Israeli families know loved ones' return may rest on full withdrawal from Gaza

The families of seven Israeli hostages spoke in London as an anticipated ceasefire deal collapsed

Avivit Yablonka, left, sister of Chanan Yablonka, hugs Orit Meir, mother of Almog Meir, during a press conference at the Israeli embassy in London with family members of seven hostages taken by Hamas. AP
Powered by automated translation

Live updates: Follow the latest on Israel-Gaza

The prospect of an Israeli withdrawal from Gaza is excruciating for Israelis to consider, the families of hostages said, although some acknowledged it might be necessary to secure the release of their loved ones.

At the Israeli embassy in London on Thursday, the families of seven hostages spoke of their grief, moments before a Hamas delegation walked out of an anticipated ceasefire deal in Cairo. Hamas later confirmed that the negotiations would continue.

Yehuda Cohen, whose 19-year-old son Nimrod was taken at the border, said a release of all hostages would bring an end to the “suffering on all sides".

“We have direct needs for our loved ones to come back. If 134 hostages will march back from Gaza, all this suffering will end,” he said.

Hamas has accused Israel of thwarting efforts to reach a deal by rejecting Hamas's demands for Israel to end its campaign, withdraw its forces, facilitate the entry of aid, and release thousands of Palestinian prisoners in Israeli detention.

The proposed framework deal, US officials had previously said, included a six-week ceasefire and the release by Hamas of hostages considered vulnerable. This was likely to allow more aid to enter Gaza, where hundreds of thousands of Palestinians face widespread disease and famine.

Asked whether he would accept a full withdrawal of the Israeli military from Gaza, as per Hamas’s terms, Mr Cohen said: “We wish anything [to be] done for the hostages to be released. We’re not dealing with politics or powerful negotiations. Whatever it will take, this is the total responsibility of our government,” he said.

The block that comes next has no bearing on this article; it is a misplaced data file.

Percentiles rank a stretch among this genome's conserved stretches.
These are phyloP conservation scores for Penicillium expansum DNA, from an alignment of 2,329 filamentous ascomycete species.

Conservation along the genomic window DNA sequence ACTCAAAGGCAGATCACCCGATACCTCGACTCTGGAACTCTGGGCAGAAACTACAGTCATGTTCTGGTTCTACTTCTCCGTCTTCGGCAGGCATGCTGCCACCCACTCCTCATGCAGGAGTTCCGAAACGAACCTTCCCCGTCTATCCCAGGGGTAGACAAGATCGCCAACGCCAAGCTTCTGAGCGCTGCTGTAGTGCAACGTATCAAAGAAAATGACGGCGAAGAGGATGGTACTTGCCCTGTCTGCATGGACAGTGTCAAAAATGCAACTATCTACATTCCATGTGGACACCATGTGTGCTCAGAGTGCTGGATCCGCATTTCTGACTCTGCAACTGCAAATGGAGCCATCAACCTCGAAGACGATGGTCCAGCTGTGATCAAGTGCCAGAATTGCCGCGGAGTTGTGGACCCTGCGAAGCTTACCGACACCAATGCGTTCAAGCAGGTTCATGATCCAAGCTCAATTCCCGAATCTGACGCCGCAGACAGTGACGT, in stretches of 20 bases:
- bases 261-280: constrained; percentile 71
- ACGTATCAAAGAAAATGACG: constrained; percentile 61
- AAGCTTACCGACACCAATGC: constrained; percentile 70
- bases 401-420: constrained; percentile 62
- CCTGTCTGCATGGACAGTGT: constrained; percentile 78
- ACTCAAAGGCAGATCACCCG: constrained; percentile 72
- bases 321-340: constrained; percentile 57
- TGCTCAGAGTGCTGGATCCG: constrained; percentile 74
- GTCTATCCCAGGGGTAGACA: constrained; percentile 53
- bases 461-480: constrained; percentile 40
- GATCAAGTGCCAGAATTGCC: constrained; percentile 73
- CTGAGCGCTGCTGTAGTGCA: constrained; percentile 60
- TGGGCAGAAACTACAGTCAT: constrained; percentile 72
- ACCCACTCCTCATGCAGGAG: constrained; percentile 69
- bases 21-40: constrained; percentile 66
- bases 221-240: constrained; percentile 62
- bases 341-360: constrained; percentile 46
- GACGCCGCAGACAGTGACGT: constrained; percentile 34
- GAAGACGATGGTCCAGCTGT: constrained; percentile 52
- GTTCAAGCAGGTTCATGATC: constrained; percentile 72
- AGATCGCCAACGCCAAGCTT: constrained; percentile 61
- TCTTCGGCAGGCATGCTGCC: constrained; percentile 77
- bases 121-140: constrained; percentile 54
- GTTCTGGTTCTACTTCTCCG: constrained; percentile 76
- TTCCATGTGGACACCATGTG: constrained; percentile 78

Gili Roman, who sister was released from Hamas captivity in November, but whose sister-in-law remains a hostage, said the possibility of the Israeli military leaving Gaza with Hamas still in power was excruciating for Israelis.

“Hamas is asking to stay in power, to create more time to do the same as they’ve done on October 7. You can understand how this dilemma is excruciating to every Israeli person,” he said.

He called for the UK to reject such proposals, and for “immense international pressure” to bring Hamas back to the negotiating table.

Any deal, he said, should instead be part of a humanitarian agreement. “They should return hostages as part of the humanitarian agreement, that can also be humanitarian support for the Palestinians,” he said.

"We all need to push them to do the humanitarian thing and to agree to the humanitarian deal that is on the table," he said.

“I don’t think that even the UK should adhere to a demand of a terrorist organisation just to stay in power,” he said.

Orit Meir, mother of hostage Almog Meir, who was kidnapped at the Nova music festival, urged the international community to do everything in its power to bring about a deal that would lead to the hostages being released.

“Think of people you know who can promote a deal to bring back the hostages. We need a deal,” she said.

Ms Meir sobbed as she spoke about 21-year-old Almog, whom she described as a “hippy boy”, and the harrowing five months since his kidnapping. “How I miss him. I miss the coffee we used to drink together. I miss our arguments and our daily conversations,” she said.

Updated: March 07, 2024, 4:52 PM